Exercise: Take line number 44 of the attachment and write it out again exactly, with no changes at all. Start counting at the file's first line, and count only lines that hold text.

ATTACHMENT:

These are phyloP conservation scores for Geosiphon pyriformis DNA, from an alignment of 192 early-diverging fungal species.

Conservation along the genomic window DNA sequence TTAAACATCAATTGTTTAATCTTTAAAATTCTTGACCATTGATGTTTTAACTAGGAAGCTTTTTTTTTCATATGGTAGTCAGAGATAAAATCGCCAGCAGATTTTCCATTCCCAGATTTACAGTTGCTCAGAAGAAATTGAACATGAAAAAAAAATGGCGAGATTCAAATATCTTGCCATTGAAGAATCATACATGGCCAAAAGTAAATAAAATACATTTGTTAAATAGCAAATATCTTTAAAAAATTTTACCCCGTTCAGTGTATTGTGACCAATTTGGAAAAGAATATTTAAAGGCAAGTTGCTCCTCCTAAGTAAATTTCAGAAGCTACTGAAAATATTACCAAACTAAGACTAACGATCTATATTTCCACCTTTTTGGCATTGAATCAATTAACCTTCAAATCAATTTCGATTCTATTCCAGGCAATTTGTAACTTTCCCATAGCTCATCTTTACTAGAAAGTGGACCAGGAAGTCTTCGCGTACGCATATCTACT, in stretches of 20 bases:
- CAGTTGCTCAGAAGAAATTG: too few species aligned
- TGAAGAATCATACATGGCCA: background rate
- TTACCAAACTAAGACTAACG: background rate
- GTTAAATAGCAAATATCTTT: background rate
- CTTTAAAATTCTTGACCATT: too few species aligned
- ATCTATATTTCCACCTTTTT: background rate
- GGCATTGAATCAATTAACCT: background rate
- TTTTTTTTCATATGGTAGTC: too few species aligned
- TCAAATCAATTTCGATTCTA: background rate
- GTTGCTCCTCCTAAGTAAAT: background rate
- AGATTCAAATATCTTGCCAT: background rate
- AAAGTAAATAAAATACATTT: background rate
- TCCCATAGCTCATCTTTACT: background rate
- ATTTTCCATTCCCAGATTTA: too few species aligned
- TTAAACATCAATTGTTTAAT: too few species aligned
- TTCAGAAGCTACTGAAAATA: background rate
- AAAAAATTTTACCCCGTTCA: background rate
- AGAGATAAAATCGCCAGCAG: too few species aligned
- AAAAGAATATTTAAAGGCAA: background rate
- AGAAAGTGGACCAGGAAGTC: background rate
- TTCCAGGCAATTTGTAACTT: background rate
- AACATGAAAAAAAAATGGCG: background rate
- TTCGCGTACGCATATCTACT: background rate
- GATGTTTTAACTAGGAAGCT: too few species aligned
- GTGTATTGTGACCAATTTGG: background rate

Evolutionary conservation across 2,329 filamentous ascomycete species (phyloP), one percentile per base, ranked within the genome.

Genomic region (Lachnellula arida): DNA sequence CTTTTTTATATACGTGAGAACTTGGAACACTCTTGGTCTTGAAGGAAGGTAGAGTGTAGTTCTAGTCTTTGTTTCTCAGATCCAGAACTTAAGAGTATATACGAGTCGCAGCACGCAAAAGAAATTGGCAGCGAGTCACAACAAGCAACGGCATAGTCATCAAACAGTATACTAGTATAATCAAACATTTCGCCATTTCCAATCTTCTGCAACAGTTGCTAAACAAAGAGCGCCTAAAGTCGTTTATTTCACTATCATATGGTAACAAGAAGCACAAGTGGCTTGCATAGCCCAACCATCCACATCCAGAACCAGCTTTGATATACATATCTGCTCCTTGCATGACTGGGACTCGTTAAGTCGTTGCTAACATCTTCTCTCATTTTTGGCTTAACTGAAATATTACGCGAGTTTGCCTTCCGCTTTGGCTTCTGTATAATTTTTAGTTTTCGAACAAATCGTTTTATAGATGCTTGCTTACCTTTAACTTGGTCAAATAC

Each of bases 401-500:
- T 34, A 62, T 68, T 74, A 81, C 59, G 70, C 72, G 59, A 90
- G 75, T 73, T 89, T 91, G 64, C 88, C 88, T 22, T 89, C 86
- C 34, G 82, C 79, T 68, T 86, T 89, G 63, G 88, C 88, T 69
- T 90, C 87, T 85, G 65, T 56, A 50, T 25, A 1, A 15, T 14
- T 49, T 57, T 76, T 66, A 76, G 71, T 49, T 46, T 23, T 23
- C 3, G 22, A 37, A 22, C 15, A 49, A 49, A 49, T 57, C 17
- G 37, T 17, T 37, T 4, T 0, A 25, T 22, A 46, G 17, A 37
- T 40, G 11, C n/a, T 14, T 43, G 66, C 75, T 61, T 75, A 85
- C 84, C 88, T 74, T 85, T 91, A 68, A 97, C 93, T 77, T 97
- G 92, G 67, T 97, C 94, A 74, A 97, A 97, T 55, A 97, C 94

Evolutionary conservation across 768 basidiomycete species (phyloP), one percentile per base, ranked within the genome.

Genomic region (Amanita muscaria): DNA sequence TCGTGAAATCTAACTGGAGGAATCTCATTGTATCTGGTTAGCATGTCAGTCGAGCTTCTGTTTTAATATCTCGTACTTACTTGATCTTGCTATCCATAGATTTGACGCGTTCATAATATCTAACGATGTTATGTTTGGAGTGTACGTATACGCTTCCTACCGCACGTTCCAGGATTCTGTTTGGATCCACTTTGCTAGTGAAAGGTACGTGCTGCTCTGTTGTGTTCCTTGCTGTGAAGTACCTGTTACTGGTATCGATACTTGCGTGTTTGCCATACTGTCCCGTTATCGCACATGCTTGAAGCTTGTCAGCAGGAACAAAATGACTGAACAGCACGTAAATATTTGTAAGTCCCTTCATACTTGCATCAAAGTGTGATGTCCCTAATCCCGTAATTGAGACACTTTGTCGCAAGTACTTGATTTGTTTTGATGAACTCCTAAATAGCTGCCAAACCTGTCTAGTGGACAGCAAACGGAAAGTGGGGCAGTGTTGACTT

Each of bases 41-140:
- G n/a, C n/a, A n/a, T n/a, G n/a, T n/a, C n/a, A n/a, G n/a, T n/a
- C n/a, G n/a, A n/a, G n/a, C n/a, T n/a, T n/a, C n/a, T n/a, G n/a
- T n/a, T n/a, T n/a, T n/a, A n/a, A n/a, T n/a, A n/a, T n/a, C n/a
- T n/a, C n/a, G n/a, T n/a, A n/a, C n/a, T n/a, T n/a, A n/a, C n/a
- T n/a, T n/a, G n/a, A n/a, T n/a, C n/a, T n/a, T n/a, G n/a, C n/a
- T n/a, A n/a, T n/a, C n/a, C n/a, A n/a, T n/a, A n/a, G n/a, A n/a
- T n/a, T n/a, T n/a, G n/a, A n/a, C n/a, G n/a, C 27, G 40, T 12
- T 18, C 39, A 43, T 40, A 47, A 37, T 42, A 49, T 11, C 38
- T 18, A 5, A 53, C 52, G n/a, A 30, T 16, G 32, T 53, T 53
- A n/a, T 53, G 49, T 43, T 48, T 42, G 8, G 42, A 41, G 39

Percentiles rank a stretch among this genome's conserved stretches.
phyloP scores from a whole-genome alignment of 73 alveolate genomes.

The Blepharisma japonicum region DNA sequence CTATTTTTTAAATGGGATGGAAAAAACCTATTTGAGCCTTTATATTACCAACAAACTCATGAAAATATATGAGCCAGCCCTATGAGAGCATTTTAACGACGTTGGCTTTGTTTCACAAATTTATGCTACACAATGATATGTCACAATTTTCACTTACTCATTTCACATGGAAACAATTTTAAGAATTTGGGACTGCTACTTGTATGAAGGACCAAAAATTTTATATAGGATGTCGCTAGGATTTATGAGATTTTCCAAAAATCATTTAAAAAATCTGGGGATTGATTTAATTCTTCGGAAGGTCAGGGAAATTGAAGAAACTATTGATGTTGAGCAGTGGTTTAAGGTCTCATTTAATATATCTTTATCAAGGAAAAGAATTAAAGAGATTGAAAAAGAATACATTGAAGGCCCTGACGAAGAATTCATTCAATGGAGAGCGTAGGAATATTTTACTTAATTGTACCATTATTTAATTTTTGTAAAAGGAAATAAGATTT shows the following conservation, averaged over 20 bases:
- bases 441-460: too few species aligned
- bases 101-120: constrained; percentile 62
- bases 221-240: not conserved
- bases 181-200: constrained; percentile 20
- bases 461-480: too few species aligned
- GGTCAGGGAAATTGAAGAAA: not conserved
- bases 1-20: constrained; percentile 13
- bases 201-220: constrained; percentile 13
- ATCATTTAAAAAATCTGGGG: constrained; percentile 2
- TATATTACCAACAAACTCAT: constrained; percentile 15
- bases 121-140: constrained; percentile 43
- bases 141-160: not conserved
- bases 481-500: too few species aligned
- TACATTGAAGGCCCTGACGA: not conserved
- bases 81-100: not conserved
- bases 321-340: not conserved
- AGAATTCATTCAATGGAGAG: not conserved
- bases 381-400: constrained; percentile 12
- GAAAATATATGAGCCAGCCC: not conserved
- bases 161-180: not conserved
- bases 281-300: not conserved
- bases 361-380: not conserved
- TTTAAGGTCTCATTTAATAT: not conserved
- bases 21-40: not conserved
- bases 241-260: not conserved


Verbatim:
- G n/a, C n/a, A n/a, T n/a, G n/a, T n/a, C n/a, A n/a, G n/a, T n/a